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Noted and passed

• Kershaw County residents have a special reason to pull for Wofford's basketball team, as the Terriers are coached by Mike Young, who's married to the former Margaret Green, daughter of Davis and Gege Green of Camden. Young led Wofford to their second consecutive NCAA tournament appearance this year after winning the Southern Conference championship, with the Terriers making the "Big Dance" field despite being one of the smallest schools in the country to play Division I basketball. In the first round, Wofford played BYU valiantly before falling; nevertheless, it was another great season for Wofford and we offer ...

March 21, 2011 | | Editorials


Ousting Moore

Say what you will about Gov. Nikki Haley, but don't say one thing: that she's bashful.

March 18, 2011 | | Editorials


Righting the wrongs

In a perfect world -- in a political system that functioned more as our forefathers intended rather than how it actually does -- elected officials in Washington would take on issues based on the importance of those matters rather than how the politicians would be affected at the ballot box in their next re-election campaign. But, of course, it's not a perfect world, and sometimes lawmakers can be most productive when they can plow ahead without having to worry about repercussions at the voting booth.

March 16, 2011 | | Editorials


Noted and passed

• We see through news reports that a sizeable percentage of newly elected U.S. Congressmen have decided to sleep in their offices, partly due to the high cost of real estate in the Washington area. That brings back memories. Rep. Ken Holland, formerly of Camden, was one of the first to become an "office snoozer" when he was elected to Congress from the Fifth Congressional District in 1974. Holland, a lawyer by profession, served eight years before leaving Washington -- one of the few who didn't become intoxicated with the power of Washington -- and now lives in Gaffney

March 14, 2011 | | Editorials


Fine -- no points

The state appears on the verge of legitimizing a traffic ticket system that has existed on the gray market for years in many municipalities -- writing tickets and collecting fines while not counting the violations against people's traffic records, thus saving them the higher insurance premiums that often result with speeding violations. A bill in the House of Representatives would allow police to write a warning ticket to speeders who are going less than 10 miles per hour over the limit, with the state and cities sharing the revenue.

March 11, 2011 | | Editorials


A new life for Mather

We all like to think that when we go to the polls to elect our leaders that we're casting our ballots for people who will make bold decisions; few voters ever mark the box next to the name of a candidate they consider timid. Camden City Council has indeed made some bold decisions recently, the latest one being to buy the former Mather Academy property, with the purpose of building a new recreational complex to take the place of the aging Rhame Arena.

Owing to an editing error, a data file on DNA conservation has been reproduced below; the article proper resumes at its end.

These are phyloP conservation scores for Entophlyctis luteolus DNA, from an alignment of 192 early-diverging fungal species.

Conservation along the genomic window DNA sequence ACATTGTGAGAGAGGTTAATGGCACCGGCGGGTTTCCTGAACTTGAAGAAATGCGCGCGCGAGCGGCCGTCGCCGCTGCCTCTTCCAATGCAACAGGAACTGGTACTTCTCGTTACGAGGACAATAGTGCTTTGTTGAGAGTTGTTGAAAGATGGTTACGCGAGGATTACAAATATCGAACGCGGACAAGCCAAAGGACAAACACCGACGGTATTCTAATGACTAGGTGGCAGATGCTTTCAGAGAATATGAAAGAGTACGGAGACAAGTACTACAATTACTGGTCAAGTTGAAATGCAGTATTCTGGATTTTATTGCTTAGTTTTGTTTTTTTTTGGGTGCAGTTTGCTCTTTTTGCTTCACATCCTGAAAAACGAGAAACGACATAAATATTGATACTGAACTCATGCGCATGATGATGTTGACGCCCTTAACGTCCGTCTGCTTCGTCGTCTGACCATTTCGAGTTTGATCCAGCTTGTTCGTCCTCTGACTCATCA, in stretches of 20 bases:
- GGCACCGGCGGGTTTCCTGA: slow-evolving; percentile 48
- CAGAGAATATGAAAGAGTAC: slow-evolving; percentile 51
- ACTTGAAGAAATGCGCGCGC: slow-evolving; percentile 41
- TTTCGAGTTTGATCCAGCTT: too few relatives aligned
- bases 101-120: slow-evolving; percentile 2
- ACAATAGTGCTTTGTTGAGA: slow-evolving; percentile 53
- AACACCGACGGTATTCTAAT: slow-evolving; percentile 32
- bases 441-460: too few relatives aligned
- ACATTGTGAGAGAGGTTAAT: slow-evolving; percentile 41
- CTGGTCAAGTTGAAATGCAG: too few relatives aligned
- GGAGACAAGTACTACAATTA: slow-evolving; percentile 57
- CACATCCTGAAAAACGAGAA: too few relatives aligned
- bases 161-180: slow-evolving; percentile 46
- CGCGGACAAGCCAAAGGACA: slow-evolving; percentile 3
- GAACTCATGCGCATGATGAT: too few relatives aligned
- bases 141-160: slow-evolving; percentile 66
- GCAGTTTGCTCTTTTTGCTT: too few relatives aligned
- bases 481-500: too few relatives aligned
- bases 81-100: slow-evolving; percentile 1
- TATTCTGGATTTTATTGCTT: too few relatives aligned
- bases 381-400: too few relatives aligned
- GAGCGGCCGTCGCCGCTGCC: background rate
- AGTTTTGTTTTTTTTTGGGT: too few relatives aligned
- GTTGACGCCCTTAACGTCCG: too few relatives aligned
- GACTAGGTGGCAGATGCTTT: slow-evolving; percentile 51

March 09, 2011 | | Editorials


Noted and passed

• It's difficult not to like the candor of Gov. Chris Christie of New Jersey, the plain-spoken chief executive who's grappling with the Garden State's problems in a way that residents of that state have seldom seen. Christie lets the criticism of the media and special-interest groups roll off his back while he pile drives into the massive issues facing his state. Recently, Christie said he was not running for president but added that he knew he could win if he did. Few politicians are so bold or, as his critics say, brash. It will be interesting to ...

March 07, 2011 | | Editorials


Frank Buckles

The nation marked a milestone earlier this week when Frank Buckles of West Virginia, the last surviving U.S. World War I veteran, died at the age of 110. Buckles passed away peacefully, according to his daughter, and remained until the end somewhat bemused by his singular status as last survivor.

March 04, 2011 | | Editorials


Public unions

The drama that's been playing out for a couple weeks in Wisconsin over public sector unions has moved to Ohio, and it's almost certain that the issue of public unions isn't going away. While union membership has been declining for years in private business, that hasn't been the case with public unions; in 2009, for the first time in this country's history, a majority of unionized workers were in government jobs rather than private ones. And the percentages are even more striking: while only 7 percent of private workers are unionized, 36 percent of government ...

March 02, 2011 | | Editorials


Noted and passed

• We're glad to see Kershaw County Council moving toward a ban on smoking in county-owned vehicles. Employees have the right to smoke if they wish, of course, but the prohibition on puffing in vehicles merely extends the present policy which bans smoking in county buildings. Cigarette smoke odor lingers in vehicles, and non-smoking employees shouldn't have to put up with it.

February 28, 2011 | | Editorials


Is tax reform at hand?